Celebrating the 4th of July With Food Freedom

Celebrating the 4th of July With Food Freedom

How are you celebrating the 4th of July this year? For many people, the holiday usually involves a barbecue feast of grilled meats, beer, potato salad and other foods that don’t contribute to abundant health. This Independence Day, contemplate what it truly means to be free, including your freedom to eat junk food or nutrient-dense (mostly plant-based) natural foods that contribute to your optimal well-being.

We should all be grateful for living in a free, abundant society. Of course, we shouldn’t only recognize our freedoms on the 4th of July, but rather every day of the year. 

But with most of the food supply in this country industrialized and controlled by just 10 conglomerates, it’s difficult for many people to find and afford food that contributes to health. Sadly, it’s much easier to find junk food that robs people of vitality. 

For better and for worse, the American economy was in large part built upon the Horatio Alger myth: anybody can become a self-made man or woman, so long as you work hard. 

When it comes to health and wellness, the same principle applies; anybody can overcome chronic health concerns so long as they work diligently at making healthy lifestyle choices. Just like Horatio Alger famously chronicled the lives of poor people who worked hard and possessed a never-quit entrepreneurial spirit to achieve a comfortable way of living, vibrant health takes a daily commitment. 

The Freedom to Choose Healthy Carbs

Everybody has the freedom in this country to eat pretty much whatever their heart and stomach desires. Think about that for a second. It’s only been a blink of an eye, relatively speaking that humans have had so many food choices.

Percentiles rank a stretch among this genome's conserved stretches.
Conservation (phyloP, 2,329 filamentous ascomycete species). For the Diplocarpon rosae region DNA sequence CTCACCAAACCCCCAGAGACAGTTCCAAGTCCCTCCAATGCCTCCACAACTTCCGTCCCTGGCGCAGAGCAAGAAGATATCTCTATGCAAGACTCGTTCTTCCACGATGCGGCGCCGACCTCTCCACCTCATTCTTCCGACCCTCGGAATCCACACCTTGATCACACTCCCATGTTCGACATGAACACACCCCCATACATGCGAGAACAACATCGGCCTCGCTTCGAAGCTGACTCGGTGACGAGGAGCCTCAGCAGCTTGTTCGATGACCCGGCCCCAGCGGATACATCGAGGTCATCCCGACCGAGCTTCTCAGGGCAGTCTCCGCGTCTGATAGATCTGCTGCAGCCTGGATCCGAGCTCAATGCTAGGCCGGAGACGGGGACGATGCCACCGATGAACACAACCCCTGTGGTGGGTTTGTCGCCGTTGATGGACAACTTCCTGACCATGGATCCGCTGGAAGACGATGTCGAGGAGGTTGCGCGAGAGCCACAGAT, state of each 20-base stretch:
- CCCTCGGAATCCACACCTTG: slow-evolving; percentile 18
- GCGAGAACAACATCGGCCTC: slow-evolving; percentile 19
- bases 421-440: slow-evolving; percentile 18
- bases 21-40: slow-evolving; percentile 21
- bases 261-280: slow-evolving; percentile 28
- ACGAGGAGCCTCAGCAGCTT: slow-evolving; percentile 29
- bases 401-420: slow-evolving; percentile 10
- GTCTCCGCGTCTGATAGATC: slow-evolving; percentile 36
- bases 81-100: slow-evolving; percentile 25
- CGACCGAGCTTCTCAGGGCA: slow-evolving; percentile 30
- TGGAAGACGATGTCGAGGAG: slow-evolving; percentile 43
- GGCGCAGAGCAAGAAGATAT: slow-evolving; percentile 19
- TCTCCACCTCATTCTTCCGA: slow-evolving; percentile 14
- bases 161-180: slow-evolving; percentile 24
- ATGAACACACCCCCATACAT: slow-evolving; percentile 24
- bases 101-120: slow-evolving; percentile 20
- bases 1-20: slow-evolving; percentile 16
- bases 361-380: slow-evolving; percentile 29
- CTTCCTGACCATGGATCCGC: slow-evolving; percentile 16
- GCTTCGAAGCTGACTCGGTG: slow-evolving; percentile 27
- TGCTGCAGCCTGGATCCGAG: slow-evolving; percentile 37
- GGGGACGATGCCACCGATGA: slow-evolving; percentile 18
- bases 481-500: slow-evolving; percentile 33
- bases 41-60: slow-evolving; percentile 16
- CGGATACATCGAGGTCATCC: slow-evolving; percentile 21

Just a couple generations ago, food choices were limited to what grew locally and in season. Nowadays, out of the three macronutrients (carbohydrates, proteins and dietary fats), it’s carbohydrates that, pardon the pun, takes the cake, when it comes to making or breaking your health. 

You have the freedom to eat carbohydrates that are chock-full of vitamins and minerals and other phytonutrients, and provide you with long-lasting sustained energy. 

Examples: quinoa, wild rice, amaranth, einkorn, teff, spelt

Or, you have the freedom to eat carbs which spike your blood sugar, create a massive release of insulin, and ultimately make you feel lethargic after the sugars get metabolized. These quick-burning carbs also can cause bloating, weight gain, and contribute to chronic metabolic disorders such as obesity and type 2 diabetes. 

Examples: white rice, brown rice, pasta, most types of bread, cereal, pastries, soda, juices, candy. 

In this country, you also have the freedom to eat foods that have the same mouthfeel as blood-sugar spiking carbs, but have virtually no calories, carbs or sugar. That’s why Jonathan Carp, M.D. founded Miracle Noodle, to provide people with the feeling that they’re indulging in a decadent pasta meal—without the guilt. (And you don’t have to live in the U.S. to appreciate this freedom. Miracle Noodle is also sold in the UK, Canada, Italy and Sweden.)